Glykysides In Our Spring GardenSaturday, March 28, 2015
Since we officially began gardening in our Athlone Street house in 1986 my wife soon became a Master Gardener and a FOG (Friend of the Garden at UBC). With fewer official gardening activities I had more time to learn about plants. I know considerably lots of useless facts about hostas, roses, ferns and trees.
I know nothing about peonies.
I do know that the funny word for these plants is pronounced exactly like that yearly activity on Hastings and Renfrew, the PNE. I avoid it.
In our garden we have two tree peonies (they do not resemble trees at all) and a few herbaceous peonies. The house came with the pink tree peony proving the fact that tree peonies can live up to at least a century if the garden they are planted in is not plowed under with its accompanying house as ours (the house and garden) will someday soon.
There are four peonies and all have scent. In three the scent is sweet and most interesting. In a fourth the scent is on the borderline between offensive and not.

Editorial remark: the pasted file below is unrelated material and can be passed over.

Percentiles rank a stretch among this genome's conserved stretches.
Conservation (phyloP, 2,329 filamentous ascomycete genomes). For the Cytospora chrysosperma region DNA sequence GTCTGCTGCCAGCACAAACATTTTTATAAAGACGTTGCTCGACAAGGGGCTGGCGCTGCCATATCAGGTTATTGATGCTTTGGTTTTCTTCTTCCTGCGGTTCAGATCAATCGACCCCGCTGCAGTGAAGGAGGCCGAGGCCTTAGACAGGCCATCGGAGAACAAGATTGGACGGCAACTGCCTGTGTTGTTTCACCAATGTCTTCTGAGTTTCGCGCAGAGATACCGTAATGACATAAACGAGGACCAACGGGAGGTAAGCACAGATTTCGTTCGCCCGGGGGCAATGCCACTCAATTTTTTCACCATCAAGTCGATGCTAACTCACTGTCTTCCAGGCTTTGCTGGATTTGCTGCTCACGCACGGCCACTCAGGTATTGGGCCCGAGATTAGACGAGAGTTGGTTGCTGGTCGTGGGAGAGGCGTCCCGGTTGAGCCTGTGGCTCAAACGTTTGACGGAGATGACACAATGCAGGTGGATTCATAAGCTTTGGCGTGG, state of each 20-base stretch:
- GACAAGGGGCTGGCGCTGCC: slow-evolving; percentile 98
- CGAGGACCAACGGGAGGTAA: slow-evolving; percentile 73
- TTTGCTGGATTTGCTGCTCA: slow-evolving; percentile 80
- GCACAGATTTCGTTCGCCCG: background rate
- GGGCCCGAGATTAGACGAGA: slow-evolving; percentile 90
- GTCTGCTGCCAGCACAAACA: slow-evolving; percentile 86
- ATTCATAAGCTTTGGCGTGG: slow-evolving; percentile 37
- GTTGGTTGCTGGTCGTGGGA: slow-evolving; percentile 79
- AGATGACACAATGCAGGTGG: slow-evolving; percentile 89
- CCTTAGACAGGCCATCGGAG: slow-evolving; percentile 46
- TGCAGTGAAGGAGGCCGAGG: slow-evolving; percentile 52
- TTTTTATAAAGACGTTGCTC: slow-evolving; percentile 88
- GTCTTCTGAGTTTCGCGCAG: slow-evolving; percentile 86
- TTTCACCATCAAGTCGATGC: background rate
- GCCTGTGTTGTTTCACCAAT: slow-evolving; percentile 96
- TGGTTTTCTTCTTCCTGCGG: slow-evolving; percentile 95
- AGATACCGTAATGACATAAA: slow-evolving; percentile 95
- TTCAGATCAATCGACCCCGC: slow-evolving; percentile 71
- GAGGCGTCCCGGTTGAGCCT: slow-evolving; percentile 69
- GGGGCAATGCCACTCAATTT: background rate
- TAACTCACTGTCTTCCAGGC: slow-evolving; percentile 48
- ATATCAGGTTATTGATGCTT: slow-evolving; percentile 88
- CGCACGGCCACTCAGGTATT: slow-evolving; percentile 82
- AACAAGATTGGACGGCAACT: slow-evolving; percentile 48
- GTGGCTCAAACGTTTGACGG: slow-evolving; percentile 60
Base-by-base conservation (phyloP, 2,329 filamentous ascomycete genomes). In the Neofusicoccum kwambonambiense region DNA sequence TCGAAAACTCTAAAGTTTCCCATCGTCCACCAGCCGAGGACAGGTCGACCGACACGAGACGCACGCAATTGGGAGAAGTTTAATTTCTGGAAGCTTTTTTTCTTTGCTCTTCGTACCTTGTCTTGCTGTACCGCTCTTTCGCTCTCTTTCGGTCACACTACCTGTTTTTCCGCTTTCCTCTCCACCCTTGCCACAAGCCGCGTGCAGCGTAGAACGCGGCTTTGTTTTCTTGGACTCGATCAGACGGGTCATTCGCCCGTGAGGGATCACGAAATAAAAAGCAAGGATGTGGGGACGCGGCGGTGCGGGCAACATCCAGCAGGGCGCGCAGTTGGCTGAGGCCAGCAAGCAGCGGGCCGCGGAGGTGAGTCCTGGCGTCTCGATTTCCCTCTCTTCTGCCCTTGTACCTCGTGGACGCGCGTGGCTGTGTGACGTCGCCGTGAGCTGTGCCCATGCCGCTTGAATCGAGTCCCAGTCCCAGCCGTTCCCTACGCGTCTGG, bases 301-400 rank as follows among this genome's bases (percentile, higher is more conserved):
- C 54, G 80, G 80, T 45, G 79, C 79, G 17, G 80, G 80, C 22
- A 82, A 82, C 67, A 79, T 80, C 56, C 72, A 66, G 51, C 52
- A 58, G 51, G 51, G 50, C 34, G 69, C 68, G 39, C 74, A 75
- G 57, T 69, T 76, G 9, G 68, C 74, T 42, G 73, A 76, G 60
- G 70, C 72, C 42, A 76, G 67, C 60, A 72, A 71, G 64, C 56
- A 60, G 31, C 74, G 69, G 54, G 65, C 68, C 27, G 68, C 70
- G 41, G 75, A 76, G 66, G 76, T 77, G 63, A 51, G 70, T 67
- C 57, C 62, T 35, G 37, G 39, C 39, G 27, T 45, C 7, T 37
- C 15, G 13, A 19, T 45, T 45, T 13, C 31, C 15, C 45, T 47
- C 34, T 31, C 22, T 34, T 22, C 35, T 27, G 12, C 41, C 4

Google has made our beautiful stacking bookcase (glass doors that slide in) and its rather large collection of botanical volumes obsolete. If you cannot remember the name Meconopsis betonicifolia you cannot find the reference in any of those books. It is far simpler to go to Googgle and punch in blue Himalayan poppy.
But no Google can gather up such interesting and varied facts about plants as some of our books. The book on Aroids trumps up on anything you might find in Wikipedia.
One of our most loved books is Frances Perry Flowers of the World and illustrated by Leslie Greenwood. The former is followed by the initials M.B.E., V.M.H., F.L.S. and the latter by F.L.S., and F.R.S.A. You can Google them if you like.
Of peonies it begins with:
1 genus and 33 species. This family contains a single genus of dicotyledonous perennials previously included under Ranunculaceae. There are about 33 species, all N temperate, with rhizomatous or tuberous roots; the majority are herbaceous plants but several are of a shrubby nature.
There is more (lots more) of that but this caught my interest:
Paeonia officianalis is mentioned by Theophrastus, a friend and pupil of Plato and Aristotle, in his Enquiry into Plants (370 B.C.). He calls it ‘the paeony which some call glykyside’ and advised that the roots (reputed to cure wounds) should be dug at dead of night for if the operation were viewed by a woodpecker the digger risked attack and possibly ‘the loss of his eyesight’. Like the Mandrake it was recommended that the ceremony be carried with the aid of a hungry dog – tied to a string and enticed by the smell of roast meet, for the groans of the plant as its roots were torn up would, according to the Ancients, prove fatal to all who heard it!